The Special Committee noted that since the presentation of its first report in 1970 certain policies and practices found to exist in the occupied territories had been continued, in some instances on an even wider scale than before, especially with regard to the policy of encouraging the movement of Israeli settlers into settlements in the occupied territories.

The practice of deporting civilians from the occupied territories had continued unabated, the Special Committee reported and it recorded its grave concern that this practice, together with the policy of establishing settlements in the occupied territories, seemed calculated to eliminate an identifiable Palestinian community altogether from those territories.

For these reasons, the Special Committee reiterated the recommendations it had made in 1970: that the States whose territory was occupied by Israel appoint immediately either a neutral State or States, or an international organization offering all guarantees of impartiality and effectiveness, to safeguard the human rights of the population of the occupied territories; that suitable arrangements be made for the proper representation of the interests of the large population in the occupied territories which had not been given the opportunity of exercising the right of self-determination; and that a neutral State or international organization be nominated by Israel and be associated in this arrangement.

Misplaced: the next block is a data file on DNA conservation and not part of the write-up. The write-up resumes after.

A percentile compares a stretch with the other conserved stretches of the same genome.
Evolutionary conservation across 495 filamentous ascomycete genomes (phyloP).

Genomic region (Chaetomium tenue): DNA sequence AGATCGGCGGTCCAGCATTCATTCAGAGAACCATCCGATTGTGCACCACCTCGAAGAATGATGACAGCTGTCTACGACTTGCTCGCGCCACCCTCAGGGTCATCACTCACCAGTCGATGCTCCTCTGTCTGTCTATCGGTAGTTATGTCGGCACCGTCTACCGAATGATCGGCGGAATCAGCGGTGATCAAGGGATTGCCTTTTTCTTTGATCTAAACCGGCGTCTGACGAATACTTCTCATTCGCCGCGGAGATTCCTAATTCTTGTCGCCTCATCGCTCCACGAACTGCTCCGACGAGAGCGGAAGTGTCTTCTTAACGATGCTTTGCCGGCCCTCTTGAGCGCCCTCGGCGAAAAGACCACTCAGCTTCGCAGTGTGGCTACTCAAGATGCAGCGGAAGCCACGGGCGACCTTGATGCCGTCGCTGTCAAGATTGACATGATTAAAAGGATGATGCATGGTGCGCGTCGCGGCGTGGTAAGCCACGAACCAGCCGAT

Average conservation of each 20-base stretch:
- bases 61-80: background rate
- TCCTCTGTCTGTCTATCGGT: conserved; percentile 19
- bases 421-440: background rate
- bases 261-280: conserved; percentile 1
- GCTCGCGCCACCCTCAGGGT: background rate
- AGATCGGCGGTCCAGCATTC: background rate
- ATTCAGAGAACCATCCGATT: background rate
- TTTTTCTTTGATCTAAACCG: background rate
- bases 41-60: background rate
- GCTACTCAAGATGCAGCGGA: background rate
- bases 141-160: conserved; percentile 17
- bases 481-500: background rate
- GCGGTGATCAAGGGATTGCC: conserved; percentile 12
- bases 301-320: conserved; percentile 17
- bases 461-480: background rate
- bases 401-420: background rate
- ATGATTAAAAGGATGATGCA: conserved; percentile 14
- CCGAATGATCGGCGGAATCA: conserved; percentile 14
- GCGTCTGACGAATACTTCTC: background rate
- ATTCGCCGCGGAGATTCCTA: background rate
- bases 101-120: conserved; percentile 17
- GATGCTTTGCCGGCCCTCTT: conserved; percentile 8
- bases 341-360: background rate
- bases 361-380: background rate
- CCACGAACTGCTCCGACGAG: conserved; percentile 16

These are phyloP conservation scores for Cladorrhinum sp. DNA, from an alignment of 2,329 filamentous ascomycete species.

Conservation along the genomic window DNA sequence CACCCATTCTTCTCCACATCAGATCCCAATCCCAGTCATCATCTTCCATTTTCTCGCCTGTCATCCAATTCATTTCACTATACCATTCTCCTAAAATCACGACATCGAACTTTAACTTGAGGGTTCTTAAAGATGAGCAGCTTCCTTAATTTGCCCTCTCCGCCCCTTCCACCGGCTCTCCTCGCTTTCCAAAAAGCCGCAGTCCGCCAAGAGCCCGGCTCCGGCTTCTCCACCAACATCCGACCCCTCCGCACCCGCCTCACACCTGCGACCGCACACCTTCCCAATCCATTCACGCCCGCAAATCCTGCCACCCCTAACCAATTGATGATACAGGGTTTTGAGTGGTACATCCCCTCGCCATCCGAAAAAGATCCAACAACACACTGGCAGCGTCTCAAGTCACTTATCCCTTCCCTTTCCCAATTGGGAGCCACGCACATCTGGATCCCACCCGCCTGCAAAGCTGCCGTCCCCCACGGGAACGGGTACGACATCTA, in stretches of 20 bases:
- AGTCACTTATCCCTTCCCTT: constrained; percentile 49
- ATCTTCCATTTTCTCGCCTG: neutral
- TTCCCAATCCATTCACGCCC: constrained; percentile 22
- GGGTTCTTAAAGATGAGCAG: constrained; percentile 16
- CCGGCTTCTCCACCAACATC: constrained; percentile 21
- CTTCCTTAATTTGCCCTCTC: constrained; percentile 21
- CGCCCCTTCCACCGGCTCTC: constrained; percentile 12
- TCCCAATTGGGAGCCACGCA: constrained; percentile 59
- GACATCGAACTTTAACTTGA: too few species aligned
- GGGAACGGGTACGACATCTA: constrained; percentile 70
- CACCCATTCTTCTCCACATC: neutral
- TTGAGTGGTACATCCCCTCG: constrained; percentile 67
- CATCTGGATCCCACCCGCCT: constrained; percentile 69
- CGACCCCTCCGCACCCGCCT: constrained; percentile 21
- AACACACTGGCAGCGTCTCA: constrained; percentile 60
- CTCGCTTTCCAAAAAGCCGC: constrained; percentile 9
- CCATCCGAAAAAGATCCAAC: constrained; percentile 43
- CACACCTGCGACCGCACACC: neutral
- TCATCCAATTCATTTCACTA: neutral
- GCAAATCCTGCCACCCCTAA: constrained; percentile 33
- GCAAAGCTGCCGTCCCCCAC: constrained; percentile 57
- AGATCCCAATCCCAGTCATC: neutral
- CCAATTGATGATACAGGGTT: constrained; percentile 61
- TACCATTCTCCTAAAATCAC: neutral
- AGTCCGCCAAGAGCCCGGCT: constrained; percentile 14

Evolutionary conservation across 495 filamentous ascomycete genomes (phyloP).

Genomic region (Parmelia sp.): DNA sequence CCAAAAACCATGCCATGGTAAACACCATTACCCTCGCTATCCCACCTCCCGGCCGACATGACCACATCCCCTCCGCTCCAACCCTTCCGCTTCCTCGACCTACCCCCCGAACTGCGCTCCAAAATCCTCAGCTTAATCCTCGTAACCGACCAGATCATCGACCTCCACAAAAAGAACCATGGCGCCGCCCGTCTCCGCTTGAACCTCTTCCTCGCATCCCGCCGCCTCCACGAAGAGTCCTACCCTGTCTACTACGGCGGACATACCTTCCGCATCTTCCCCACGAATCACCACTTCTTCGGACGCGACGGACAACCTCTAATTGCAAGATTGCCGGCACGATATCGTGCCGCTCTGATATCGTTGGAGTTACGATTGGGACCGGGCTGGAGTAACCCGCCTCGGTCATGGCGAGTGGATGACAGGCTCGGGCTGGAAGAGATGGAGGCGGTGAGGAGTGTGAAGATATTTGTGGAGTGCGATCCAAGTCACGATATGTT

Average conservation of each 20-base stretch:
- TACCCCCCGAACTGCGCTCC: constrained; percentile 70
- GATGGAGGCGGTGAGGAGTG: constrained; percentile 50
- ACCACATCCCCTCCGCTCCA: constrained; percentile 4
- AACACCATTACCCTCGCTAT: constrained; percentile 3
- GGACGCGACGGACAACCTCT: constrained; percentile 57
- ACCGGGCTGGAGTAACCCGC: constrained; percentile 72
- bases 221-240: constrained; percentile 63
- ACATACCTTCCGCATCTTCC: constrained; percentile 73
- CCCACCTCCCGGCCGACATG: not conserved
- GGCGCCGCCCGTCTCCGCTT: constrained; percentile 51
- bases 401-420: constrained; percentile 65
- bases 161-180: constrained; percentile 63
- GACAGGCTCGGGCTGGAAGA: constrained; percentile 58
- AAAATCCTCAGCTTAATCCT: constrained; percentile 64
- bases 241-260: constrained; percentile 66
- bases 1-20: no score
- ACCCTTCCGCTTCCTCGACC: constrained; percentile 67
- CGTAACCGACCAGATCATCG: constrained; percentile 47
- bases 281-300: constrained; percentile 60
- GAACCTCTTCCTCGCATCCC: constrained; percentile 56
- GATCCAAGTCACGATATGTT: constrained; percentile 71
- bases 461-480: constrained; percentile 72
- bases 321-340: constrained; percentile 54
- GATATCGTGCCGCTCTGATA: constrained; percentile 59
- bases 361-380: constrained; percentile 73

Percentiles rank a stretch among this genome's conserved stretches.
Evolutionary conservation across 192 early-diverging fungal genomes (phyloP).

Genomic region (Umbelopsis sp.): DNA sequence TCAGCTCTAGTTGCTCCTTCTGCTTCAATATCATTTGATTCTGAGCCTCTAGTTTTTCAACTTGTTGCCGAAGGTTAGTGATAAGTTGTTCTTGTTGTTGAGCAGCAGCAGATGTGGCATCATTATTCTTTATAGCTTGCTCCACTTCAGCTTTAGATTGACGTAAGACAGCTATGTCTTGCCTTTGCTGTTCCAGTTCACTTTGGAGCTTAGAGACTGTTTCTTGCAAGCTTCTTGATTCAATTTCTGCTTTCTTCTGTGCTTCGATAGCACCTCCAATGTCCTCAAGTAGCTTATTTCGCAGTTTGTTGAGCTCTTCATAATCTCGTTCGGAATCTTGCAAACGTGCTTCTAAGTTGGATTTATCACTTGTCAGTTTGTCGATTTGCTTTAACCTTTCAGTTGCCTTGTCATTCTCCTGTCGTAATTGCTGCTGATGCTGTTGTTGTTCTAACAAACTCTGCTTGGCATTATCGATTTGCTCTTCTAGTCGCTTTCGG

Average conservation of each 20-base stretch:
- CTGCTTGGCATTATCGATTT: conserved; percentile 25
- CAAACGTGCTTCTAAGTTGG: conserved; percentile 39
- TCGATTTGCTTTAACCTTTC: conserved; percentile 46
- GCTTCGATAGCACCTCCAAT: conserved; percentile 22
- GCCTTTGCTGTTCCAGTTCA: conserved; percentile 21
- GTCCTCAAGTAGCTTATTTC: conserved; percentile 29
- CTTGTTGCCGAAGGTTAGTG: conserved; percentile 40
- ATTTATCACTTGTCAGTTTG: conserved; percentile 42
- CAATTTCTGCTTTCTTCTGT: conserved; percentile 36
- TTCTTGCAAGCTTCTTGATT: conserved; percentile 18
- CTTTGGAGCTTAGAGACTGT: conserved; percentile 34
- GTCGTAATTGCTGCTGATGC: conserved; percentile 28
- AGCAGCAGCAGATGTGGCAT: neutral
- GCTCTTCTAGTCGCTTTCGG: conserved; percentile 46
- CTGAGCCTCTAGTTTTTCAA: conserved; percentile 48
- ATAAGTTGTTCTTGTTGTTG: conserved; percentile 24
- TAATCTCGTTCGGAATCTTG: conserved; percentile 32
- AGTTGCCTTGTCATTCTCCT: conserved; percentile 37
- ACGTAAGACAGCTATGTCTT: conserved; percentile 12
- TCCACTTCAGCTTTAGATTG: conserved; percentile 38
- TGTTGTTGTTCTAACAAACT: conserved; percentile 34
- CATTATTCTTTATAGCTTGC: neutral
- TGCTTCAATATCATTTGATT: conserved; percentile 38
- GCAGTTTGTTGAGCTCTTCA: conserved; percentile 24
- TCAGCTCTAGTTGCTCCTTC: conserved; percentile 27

The Special Committee further recommended that the State or States or international organization duly nominated under this arrangement might be authorized to undertake the following activities: (a) to secure the scrupulous implementation of the provisions relating to human rights contained in the third and fourth Geneva Conventions of 12 August 1949 (the third Convention having to do with the treatment of prisoners of war the fourth Convention with the treatment of civilian persons in time of war) and particularly to investigate allegations of violations of the human rights provisions of these Conventions or of other applicable international instruments; (b) to ensure that the population of the occupied territories was treated in accordance with the applicable law, and (c) to report on its work to the States concerned and to the General Assembly.